PMCCPMCCPMCC

Search tips
Search criteria 

Advanced

 
Logo of nihpaAbout Author manuscriptsSubmit a manuscriptHHS Public Access; Author Manuscript; Accepted for publication in peer reviewed journal;
 
Nat Chem Biol. Author manuscript; available in PMC 2012 February 1.
Published in final edited form as:
PMCID: PMC3139752
NIHMSID: NIHMS288731

Small-Molecule Hydrophobic Tagging Induced Degradation of HaloTag Fusion Proteins

Abstract

The ability to regulate any protein of interest in living systems with small molecules remains a challenge. We hypothesized that appending a hydrophobic moiety to the surface of a protein would mimic the partially denatured state of the protein, thus engaging the cellular quality control machinery to induce its proteasomal degradation. We designed and synthesized bifunctional small molecules that bind a bacterial dehalogenase (HaloTag protein) and present a hydrophobic group on its surface. Remarkably, hydrophobic tagging of the HaloTag protein with an adamantyl moiety induced the degradation of cytosolic, isoprenylated, and transmembrane fusion proteins in cell culture. We demonstrated the in vivo utility of hydrophobic tagging by degrading proteins expressed in zebrafish embryos and by inhibiting RasG12V-driven tumor progression in mice. Therefore, hydrophobic tagging of HaloTag fusion proteins affords small molecule control over any protein of interest, making it an ideal system for validating potential drug targets in disease models.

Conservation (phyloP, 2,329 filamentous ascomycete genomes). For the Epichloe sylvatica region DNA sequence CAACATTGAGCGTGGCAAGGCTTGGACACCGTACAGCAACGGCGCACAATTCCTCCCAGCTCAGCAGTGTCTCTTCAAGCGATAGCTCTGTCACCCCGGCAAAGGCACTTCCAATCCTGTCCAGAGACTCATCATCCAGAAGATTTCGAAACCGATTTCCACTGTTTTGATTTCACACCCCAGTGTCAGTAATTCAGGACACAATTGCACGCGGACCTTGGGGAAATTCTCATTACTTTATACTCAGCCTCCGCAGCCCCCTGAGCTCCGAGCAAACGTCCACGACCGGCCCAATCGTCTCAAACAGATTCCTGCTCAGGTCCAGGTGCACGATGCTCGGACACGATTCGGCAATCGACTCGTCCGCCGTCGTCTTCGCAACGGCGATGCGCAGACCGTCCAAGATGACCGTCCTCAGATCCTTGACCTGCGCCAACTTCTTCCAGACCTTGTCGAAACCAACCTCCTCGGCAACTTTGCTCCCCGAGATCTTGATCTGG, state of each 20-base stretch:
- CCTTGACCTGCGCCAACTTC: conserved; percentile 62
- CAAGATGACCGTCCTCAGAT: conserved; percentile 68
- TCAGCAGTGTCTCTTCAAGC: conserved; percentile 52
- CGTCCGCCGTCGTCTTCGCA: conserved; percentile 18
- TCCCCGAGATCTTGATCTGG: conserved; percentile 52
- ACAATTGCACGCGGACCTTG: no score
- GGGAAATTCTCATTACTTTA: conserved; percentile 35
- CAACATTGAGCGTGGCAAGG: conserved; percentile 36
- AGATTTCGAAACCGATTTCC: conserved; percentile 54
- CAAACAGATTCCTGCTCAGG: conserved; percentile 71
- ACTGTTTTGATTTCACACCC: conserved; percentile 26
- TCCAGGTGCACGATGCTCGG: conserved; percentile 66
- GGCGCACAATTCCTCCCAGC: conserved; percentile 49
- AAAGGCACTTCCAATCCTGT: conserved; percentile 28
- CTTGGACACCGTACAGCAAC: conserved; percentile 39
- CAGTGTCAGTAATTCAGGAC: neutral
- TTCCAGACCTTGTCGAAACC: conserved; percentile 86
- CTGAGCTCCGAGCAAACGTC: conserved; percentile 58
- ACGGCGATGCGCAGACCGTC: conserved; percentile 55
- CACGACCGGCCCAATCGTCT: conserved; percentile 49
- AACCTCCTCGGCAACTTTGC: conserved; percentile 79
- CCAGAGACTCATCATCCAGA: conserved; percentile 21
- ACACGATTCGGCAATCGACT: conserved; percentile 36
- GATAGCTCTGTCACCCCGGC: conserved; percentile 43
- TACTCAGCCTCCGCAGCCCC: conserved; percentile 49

Introduction

One of the central challenges of chemical biology remains the ability to perturb the function of any intracellular protein using a small molecule. While significant strides have been made towards developing individual ligands to specific proteins, only approximately 300 molecular targets for approved drugs have been characterized1. Furthermore, the fraction of the proteome classified as “undruggable” by current methods is estimated to be about 80%2. It is likely that many appealing drug candidates have yet to be found and that future advances in drug development will be able to overcome the boundaries of what is thought to be an “undruggable” target3,4. Therefore, the challenge for biologists remains to identify those disease-causing drug targets. To this end, advances in deep sequencing, microarray technology and genome-wide RNAi screens have been employed successfully to identify promising new drug targets. For instance, genome-wide RNAi screens have been employed to identify synthetic lethal interactions with mutated oncogenes and to identify genes necessary for various pathogenic infections5-7.